During Dr. Kathleen Venema’s 19 years as an associate professor for the University of Winnipeg’s English department, her scholarly work shifted significantly. Now, Venema is focused on the intersection of written letters and illness narratives.
“In terms of my scholarly work, I started out very much focused on Canadian literature and early Canadian literature, specifically,” she says.
As part of her work, Venema examined letters written by women during significant points in history, including letters exchanged by women affiliated with the Hudson’s Bay Company. Eventually, Venema’s interest transferred to contemporary correspondence between women, especially with letters concerning illness.
This change was meaningful for Venema, particularly due to her mother being diagnosed with Alzheimer’s disease.
Venema went from reading historical letters of women writing to their loved ones to more contemporary versions of these exchanges. According to Venema, a lot of the contemporary letters she read were illness narratives.
While reading, Venema tried “to get a sense of how … people who are struggling with illnesses write about these things.”
“That development really shifted my own writing focus, too. I realized that my mom and I had this cache of letters that we had saved from the 1980s,” Venema says.
From this collection of letters, Venema developed a project she calls a “critical memoir.” Published two years ago, Bird-Bent Grass is based on Venema and her mother’s time together.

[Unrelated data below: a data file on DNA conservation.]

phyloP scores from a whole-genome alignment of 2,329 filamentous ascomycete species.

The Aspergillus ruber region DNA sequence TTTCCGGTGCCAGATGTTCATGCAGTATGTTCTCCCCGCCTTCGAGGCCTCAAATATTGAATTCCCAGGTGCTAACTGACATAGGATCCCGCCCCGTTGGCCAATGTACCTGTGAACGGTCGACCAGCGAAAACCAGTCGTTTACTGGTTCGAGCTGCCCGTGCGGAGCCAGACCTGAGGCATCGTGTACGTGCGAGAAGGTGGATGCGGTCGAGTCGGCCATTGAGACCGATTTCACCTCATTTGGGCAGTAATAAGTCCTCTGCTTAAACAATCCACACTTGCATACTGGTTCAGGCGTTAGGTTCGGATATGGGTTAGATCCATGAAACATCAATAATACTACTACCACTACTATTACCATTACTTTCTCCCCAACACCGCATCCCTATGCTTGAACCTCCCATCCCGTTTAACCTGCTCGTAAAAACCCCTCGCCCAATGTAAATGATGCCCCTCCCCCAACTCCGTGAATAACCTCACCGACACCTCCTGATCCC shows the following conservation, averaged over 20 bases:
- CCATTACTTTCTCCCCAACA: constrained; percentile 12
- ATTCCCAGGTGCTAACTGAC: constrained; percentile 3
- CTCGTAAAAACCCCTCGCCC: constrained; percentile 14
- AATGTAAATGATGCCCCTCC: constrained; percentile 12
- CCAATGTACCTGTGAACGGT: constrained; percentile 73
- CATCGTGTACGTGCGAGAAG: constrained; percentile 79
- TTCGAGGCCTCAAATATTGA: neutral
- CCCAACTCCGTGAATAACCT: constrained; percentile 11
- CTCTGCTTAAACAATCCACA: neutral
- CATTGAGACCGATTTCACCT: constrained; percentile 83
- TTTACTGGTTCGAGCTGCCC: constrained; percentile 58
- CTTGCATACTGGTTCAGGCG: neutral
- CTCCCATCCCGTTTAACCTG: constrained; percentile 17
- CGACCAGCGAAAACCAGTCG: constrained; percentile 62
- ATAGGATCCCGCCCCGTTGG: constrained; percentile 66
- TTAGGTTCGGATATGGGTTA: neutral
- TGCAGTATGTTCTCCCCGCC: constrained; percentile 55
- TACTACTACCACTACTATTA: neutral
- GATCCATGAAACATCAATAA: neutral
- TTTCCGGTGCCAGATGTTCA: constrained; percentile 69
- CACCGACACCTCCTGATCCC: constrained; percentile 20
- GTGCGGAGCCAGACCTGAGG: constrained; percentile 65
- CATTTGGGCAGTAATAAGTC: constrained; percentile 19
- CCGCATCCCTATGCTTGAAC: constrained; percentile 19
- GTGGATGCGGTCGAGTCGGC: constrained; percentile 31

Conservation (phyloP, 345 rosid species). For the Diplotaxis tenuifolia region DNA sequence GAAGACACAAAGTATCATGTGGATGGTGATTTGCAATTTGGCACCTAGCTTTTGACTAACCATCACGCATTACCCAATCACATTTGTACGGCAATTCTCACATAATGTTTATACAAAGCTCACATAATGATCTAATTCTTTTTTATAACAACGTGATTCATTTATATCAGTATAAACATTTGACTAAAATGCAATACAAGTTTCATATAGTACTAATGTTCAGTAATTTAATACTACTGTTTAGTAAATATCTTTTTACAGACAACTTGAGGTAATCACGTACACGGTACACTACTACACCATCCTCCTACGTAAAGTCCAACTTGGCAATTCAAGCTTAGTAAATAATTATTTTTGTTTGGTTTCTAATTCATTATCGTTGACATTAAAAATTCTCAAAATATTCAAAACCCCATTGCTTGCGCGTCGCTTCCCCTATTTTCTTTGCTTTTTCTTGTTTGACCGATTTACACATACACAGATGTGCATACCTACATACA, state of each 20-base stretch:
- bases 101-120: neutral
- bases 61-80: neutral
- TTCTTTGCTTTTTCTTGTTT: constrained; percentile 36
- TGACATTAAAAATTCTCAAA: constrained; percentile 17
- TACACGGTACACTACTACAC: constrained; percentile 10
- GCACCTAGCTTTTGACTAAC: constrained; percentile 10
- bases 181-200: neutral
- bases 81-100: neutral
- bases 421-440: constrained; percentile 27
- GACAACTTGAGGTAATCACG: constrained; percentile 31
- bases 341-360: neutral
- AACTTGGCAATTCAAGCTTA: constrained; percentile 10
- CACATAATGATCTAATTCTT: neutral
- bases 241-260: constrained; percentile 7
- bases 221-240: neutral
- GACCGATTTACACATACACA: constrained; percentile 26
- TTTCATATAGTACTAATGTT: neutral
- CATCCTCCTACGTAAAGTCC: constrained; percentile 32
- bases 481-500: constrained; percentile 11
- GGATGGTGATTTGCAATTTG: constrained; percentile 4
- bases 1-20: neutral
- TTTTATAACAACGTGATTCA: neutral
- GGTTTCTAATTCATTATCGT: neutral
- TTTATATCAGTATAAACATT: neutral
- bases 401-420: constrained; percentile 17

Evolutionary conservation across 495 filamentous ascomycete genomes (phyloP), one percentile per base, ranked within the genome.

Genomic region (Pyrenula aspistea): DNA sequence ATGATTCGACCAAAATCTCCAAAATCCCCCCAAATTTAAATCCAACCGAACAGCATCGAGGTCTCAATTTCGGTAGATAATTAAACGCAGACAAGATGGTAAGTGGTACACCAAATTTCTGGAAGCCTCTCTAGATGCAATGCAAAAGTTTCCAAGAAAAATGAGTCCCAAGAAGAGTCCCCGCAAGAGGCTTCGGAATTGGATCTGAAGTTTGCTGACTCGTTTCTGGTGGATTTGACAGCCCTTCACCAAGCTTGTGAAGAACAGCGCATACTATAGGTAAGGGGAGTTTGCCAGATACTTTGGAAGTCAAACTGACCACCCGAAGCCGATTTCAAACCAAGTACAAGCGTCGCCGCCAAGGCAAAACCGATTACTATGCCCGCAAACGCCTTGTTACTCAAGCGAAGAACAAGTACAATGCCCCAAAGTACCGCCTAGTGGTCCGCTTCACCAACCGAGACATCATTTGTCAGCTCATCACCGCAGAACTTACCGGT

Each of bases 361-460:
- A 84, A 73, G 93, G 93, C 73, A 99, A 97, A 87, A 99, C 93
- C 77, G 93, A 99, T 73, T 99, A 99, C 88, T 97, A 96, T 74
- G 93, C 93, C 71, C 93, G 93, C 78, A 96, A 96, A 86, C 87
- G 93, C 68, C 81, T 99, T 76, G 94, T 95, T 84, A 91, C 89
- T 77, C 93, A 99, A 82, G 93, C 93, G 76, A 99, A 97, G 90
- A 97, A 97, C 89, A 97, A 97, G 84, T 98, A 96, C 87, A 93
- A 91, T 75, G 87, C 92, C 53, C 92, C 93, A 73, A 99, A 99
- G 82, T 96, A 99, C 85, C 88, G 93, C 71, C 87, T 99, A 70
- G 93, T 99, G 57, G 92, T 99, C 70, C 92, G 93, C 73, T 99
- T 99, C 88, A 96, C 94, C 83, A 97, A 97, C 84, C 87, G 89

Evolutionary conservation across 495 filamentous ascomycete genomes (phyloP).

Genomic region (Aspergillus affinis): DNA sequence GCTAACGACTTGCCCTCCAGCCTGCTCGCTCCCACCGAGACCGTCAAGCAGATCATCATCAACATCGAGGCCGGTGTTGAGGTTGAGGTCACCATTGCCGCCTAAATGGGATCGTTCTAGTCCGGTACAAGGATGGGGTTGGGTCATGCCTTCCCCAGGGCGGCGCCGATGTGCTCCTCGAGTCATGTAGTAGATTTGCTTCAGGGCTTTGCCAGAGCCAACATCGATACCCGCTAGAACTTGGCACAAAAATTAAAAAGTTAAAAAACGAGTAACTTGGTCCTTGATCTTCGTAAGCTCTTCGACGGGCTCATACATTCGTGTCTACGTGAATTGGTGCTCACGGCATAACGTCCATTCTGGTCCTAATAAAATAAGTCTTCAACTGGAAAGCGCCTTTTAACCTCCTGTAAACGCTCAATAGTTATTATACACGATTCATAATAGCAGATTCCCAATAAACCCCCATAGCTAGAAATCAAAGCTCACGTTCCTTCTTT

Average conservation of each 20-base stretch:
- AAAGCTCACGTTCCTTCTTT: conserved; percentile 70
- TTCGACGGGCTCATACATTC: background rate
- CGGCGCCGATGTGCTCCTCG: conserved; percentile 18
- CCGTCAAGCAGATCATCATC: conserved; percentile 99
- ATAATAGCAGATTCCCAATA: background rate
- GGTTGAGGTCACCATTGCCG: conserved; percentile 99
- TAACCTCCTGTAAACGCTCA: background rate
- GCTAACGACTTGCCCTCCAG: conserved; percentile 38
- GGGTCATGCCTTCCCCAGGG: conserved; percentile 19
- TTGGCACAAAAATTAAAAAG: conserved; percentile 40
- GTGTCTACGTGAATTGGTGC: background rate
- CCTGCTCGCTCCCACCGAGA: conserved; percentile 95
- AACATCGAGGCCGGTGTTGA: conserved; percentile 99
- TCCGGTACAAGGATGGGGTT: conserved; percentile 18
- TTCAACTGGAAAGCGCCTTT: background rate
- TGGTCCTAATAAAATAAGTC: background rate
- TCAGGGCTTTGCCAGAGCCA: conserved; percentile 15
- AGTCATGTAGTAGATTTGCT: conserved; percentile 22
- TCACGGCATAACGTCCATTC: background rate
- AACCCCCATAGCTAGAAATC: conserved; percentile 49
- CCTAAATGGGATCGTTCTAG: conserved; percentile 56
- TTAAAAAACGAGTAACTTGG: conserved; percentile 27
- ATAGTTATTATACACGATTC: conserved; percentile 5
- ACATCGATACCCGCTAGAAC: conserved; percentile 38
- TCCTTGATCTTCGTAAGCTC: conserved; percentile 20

Venema’s work continues to focus on illness and disability narratives as she slowly eases into returning to teaching after (ironically) being on long-term disability herself.
What is something you’ve learned from your students?
“Every student has an interesting story to tell.”
What was your worst grade in university?
“I think it was a B, which sounds so dorky!”
If you could have any superpower, what would it be?
“Be invisible, go back in time and really be able to get right up close to other people and experience how they’re experiencing their world, a little bit like what novelists do.”
What do you like to do in your free time?
“Hang out with my granddaughters.”
What’s your favourite memory with your mother?
“That’s hard, to pick one. In general terms, I would say we did a lot of walking together, while she still could.”
Published in Volume 75, Number 01 of The Uniter (September 10, 2020)